I loathe coffee in the afternoon Tea, sure. Not coffee.
But now that 5 p.m. is merely the middle of a 12-hour workday, I am coming around to accepting that a full-on Cafe Mocha WITH whip and whole milk might just be the ticket.
Of course, when you say you’re headed down the street for coffee, three line cooks, two sous chefs, and your boss pounce on the notion.
Thus, today I found myself with multiple orders scribbled on a sticky note and and a handful of crumpled one-spots, fivers, and a twenty stuffed in my back pocket as I made my way outside for the first time in seven hours.
Remember what it was like to get out of school early for a doctor’s appointment? Didn’t you marvel at all the people going about their lives–lives that had nothing whatsoever to do with the 4th period bio class you weren’t in? I was there today, marveling at the office workers lingering in doorways who laughed and smoked with their peers, then flicked their cigarette butts onto the sidewalk before disappearing once again into the folds of their brick-and-glass buildings.
Starbucks was hopping, per usual. (An aside–I find it to be a marketing wonder that three Starbucks can exist within two-and-a-half blocks of one another and still be packed all the time, all day, every day.) So there I was, sticky note and wrinkled bills in hand, delivering my “Can I pay for all these separately?” pain-in-the-ass orders, when SHE swept in.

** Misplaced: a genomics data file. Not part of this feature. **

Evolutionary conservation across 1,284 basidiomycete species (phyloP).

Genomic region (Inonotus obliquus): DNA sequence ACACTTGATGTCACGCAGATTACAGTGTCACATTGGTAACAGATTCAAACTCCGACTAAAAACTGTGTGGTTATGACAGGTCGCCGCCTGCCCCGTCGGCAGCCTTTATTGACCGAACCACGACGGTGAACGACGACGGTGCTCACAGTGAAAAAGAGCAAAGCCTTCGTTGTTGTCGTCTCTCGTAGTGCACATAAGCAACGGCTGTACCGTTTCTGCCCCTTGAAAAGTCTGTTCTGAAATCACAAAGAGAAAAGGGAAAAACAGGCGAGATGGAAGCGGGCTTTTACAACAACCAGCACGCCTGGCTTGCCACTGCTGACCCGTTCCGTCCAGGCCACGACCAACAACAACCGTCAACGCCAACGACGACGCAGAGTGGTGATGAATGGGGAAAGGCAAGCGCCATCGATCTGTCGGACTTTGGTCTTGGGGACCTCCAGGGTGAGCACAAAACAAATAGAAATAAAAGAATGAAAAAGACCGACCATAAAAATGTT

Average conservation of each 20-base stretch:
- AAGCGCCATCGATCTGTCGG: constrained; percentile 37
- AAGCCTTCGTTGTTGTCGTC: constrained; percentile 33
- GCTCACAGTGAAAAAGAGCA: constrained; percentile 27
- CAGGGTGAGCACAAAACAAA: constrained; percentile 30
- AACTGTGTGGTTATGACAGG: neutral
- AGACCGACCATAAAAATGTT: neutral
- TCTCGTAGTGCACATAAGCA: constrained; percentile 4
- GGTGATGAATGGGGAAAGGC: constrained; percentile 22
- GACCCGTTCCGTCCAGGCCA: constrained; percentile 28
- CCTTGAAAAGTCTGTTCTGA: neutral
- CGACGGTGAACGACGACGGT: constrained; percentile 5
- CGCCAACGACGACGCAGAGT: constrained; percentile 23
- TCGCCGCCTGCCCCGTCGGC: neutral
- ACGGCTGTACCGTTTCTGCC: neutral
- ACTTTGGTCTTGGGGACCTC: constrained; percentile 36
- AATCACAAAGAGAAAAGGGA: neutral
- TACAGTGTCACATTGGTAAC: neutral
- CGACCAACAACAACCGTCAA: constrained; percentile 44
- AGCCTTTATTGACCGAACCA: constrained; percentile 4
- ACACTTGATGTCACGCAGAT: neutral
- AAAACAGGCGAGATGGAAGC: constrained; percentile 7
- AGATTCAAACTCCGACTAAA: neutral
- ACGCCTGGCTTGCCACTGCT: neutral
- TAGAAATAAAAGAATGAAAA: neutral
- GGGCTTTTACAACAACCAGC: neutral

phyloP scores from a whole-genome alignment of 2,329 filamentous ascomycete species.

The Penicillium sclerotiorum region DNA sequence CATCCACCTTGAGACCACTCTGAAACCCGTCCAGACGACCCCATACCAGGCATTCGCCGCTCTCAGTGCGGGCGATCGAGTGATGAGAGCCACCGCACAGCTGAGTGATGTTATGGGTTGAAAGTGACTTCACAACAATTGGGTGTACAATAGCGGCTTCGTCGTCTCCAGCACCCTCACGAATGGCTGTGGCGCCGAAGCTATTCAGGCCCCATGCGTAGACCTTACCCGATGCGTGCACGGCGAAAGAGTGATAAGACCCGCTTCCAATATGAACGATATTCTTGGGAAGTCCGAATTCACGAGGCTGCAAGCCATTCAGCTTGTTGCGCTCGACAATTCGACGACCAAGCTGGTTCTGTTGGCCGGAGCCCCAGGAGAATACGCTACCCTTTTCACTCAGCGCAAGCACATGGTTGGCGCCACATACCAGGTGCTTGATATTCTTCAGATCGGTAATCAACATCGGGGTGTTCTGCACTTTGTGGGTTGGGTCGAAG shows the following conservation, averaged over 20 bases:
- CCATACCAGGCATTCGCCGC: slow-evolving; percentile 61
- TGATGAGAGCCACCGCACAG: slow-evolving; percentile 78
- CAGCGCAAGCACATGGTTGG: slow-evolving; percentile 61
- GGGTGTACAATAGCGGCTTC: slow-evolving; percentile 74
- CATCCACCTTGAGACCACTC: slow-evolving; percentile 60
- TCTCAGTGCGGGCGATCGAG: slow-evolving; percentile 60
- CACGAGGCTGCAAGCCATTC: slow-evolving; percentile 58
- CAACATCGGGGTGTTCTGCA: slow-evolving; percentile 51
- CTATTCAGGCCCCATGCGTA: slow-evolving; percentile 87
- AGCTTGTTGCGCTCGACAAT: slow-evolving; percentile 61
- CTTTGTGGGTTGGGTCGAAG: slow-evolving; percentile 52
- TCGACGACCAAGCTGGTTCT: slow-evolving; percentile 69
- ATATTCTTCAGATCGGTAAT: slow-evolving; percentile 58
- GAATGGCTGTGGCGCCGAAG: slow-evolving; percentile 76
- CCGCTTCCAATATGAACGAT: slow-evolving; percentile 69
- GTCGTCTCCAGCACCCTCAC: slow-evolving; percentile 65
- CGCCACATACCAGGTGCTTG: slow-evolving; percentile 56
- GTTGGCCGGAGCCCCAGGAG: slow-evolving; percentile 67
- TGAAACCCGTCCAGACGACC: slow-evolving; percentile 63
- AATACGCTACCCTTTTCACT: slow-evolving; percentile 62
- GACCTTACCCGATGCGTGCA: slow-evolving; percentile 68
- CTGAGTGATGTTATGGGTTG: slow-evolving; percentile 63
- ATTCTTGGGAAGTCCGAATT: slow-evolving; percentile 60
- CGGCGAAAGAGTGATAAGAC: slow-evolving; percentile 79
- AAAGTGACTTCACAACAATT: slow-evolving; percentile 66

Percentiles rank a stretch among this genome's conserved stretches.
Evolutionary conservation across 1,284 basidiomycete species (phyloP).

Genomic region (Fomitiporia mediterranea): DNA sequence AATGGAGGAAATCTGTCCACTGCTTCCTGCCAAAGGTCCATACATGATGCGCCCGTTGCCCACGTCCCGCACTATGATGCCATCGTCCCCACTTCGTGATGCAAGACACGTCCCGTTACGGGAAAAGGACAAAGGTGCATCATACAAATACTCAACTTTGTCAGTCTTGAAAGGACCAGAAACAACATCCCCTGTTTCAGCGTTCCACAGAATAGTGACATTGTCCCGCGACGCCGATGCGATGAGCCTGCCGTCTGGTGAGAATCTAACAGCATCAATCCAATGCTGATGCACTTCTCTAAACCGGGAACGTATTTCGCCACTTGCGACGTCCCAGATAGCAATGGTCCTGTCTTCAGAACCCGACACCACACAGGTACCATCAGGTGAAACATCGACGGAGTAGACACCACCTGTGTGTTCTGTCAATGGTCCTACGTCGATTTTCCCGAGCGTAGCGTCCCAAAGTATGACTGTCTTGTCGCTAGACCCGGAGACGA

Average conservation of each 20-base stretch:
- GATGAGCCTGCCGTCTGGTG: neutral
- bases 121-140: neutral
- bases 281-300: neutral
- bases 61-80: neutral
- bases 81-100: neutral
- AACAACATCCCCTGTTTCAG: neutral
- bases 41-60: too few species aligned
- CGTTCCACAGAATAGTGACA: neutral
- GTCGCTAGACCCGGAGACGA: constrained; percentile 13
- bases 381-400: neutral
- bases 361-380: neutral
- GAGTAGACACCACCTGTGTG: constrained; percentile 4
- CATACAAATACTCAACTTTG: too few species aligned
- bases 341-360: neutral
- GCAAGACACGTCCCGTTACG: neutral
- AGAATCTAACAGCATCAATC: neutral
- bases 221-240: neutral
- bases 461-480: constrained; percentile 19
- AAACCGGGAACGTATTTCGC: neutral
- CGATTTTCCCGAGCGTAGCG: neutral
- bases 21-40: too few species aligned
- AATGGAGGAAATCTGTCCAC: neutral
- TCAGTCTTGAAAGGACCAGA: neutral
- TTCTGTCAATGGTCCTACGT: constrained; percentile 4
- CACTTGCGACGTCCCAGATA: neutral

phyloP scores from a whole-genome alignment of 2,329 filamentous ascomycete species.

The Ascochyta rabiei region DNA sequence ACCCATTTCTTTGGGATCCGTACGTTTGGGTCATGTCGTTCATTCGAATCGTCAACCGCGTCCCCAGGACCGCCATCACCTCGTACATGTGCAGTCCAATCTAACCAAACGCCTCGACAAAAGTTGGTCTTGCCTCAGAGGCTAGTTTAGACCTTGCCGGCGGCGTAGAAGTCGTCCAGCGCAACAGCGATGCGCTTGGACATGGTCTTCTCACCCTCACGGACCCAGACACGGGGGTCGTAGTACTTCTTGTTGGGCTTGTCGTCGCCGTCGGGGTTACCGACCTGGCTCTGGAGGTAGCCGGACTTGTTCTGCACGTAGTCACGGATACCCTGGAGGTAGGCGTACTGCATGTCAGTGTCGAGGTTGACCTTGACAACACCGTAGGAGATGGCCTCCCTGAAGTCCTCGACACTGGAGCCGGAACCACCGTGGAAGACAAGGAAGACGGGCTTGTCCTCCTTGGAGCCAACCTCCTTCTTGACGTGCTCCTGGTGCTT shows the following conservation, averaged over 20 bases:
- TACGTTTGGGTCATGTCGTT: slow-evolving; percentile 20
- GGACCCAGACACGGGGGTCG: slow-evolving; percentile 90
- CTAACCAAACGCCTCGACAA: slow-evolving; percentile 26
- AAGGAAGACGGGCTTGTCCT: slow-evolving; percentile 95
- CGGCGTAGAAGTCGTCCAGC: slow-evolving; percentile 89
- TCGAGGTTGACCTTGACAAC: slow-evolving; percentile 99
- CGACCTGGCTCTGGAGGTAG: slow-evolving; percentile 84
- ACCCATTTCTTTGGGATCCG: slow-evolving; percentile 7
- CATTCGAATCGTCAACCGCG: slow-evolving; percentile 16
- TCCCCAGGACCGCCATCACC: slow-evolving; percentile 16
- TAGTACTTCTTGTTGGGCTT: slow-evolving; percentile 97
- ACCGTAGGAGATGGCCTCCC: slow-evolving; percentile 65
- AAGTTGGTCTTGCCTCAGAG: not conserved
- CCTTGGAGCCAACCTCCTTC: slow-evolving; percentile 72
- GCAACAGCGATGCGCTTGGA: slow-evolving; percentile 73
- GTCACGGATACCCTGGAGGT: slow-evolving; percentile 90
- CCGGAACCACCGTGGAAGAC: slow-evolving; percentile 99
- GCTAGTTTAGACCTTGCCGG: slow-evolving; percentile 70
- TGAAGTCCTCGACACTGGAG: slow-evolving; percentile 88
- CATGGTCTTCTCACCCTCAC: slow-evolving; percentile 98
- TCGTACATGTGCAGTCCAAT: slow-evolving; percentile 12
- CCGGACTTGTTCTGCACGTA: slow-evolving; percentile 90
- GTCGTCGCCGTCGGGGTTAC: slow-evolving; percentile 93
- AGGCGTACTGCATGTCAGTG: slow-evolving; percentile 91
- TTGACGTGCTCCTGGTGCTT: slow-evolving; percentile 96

Clearly, only fools line up to the right, because SHE walked up to the front of the line on the left and demanded, “An orange crumb muffin, please. Right now. I have to catch a taxi.”
I, along with my fellow late-afternoon caffeine refugees, were too stunned to challenge her. We were tired and we were weary, but we were also agog. “What the hell?” each of us wondered, sneaking a surreptitious glance at one another. SHE did say “please” though, didn’t SHE?
Well, yes, but SHE was a total idiot.
“You only have one register open? I need to pay right now. I have a taxi to catch.”
“Ma’am,” one of the barristas told her, “The line is there, to the right. You can’t go in front of all those people.”
With a look that defined “Surely you jest,” SHE defied us all.
“I think I just told you I have a taxi to catch, and I want that orange crumb muffin, now!”
In a show of solidarity, I know the rest of us customers were thinking the same thing: “Excuse me Miss, but I–all of us, in fact–were here first.”
But in a show of solidarity, not one of us spoke this thought aloud.
No, we weren’t afraid; we were astounded. Okay, and a little afraid. This woman sported a full-length fur coat, mosquito-eye-like sunglasses, perfect hair, and high heeled boots. We were wearing rumpled suits, scuffed shoes, and shirts with loosened ties.
SHE looked perfectly put together. We did not.
SHE also looked crazy.
SHE paced. SHE mumbled about how long it was taking. SHE asked three times, “And my muffin?”
At my former restaurant, this type of “SHE” was a staple of the clientele. Two weeks away from there, and in the midst of anticipating and preparing for an entirely different style of “crazy” guest, I wonder….
Do they ever really go away? Do they ever really behave better just because you operate in the fine-dining realm? Do they ever quit acting spoiled? Do they ever regain their manners?
Hmm. Time–and a short stint of it–will tell, won’t it?